Matt Hurwitz delves into the history and people involved in Krofft shows in an article in Variety from February this year… and Jevon Phillips, in an article from 4 years ago from the LA Times, goes into some of the reboots the Kroffts have been doing.

Successful Self-Publishing Case Studies

Given the sheer numbers of self-published books, it statistically unlikely that someone will make a living via self-publishing… except that given the sheer number of self-published books there’s a non-trivial number of writers who make a living via self-publishing.

So with that caveat in mind, take a look at Sam Haysom’s article on Mashable about three self-published authors who have succeeded.

Roll for Initiative… at a distance

I’ve been compiling the various resources and freebies that people are posting daily on the Interwebs as ways to combat the coronavirus isolation.

One activity I sorely want to try in the coming weeks is delving back into some role playing games (RPGs)… and, in fact, it’s possible that might be an activity to do with my kids.

So Paul Darvasi’s article for KQED is a treasure trove of ideas about how one can use RPGs for educating people (and honestly, just being a better gamemaster).

In addition, since we’re now in stay-at-home mode, Charlie Hall has a great article on Polygon about how to run your RPG online. I’ve used Roll20 before, but I’m thinking trying straight video may be easier to just jump in. I just need to work on the descriptions.

Tips on Isolation from Astronauts

It’s week two of a lot of us Americans staying at home. Per historian and librarian recommendation, I am keeping a journal during this time. Lesson plans and activities are set up for the kids. We’re doing our best to make sure Jabberwocky Audio Theater continues as planned for this year. And of course, there’s some home projects that are rearing both their practical and sanity-based heads.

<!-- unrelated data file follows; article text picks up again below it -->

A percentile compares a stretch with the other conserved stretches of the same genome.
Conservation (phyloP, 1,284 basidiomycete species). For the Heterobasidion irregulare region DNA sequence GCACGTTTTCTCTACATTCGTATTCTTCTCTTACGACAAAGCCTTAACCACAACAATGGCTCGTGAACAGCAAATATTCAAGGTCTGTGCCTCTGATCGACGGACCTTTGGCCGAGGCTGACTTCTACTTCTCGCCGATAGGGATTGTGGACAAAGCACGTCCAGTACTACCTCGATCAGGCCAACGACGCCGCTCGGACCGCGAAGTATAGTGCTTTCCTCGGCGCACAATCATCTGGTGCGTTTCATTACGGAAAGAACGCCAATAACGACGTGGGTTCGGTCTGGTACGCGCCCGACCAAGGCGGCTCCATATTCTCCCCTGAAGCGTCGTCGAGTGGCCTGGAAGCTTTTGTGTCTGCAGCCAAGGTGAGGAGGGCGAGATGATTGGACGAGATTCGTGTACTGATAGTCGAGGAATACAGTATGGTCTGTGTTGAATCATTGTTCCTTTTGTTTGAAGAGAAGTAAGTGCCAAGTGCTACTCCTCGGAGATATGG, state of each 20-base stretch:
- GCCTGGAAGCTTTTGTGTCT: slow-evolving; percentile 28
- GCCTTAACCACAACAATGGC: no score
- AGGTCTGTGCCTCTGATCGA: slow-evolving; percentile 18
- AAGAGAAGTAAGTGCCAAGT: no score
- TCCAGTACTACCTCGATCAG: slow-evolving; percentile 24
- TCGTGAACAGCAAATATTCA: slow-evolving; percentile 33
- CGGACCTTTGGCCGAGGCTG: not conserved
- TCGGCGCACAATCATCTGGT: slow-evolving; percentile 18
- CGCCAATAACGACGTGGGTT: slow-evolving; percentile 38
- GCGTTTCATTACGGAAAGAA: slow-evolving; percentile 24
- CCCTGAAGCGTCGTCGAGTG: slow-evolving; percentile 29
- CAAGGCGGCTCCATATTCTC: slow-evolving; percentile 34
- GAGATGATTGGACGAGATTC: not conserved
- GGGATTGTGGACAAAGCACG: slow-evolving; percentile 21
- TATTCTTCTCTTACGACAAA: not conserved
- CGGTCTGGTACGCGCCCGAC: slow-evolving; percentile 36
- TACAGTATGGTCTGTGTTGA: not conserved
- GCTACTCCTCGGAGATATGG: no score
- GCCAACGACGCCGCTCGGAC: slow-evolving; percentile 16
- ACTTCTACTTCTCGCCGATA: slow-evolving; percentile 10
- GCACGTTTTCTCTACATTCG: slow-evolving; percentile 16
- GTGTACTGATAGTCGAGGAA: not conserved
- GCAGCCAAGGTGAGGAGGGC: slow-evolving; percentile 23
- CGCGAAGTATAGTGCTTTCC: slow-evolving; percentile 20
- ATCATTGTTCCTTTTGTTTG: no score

In the face of all this, it can be kind of overwhelming, so it’s been nice see the take on some isolation subject matter experts: astronauts. Former Canadian astronaut Chris Hadfield has a nice quick two-minute video that might help you feel a bit more centered:

And if you want a longer, written take, former astronaut Scott Kelly has a great piece in the New York Times that covers some of the same topics in detail. I especially appreciate the idea of pacing oneself.

Science Fiction Tropes, Ranked (Barnes & Noble Edition)

I’ve posted about science fiction tropes before, but as we’re now deep into the Era of Social Distancing, at least some writing has got to happen, right?

So here’s another list ranking tropes via Ross Johnson for Barnes & Noble. I might quibble with the ranking of the top 5 (dystopian governments and time travel would be my 2 and 1 respectively), but everything on the list should give you a knowing nod or a smile.

And who doesn’t like space pirates?

A drop of water for your thoughts…

In the face of global pandemic? Muppets.

Much of this week has been adjusting to the very new reality of self-quarantining (well, with the fam). My social media feeds are now almost exclusively news and reports about the coronavirus striking the globe and memes to try and help with it.

Replicating the social media feed seems quite pointless, but I’ll certainly post links to resources or other fun things as relevant.

For now, one recommendation, which I heartily endorse, was for families to take respite in the original Muppet Movie.

Perhaps after that, and perhaps only for you and older kids, you may also be interested in the camera tests they did to see how the Muppets could work in “natural habitats” and, well, it gets a little Samuel Beckett.

The Mind and Music

Someone posted about Bobby McFerrin earlier this week (who many people still know best from his song “Don’t Worry, Be Happy“) and that made me think of this short video where he shows how humans naturally think in musical terms:

If you like the video above, it’s part of an overall talk that is just delightful in a geeky sort of way (which I’m biased towards anyway.

An hour and forty-five minutes of music/science goodness.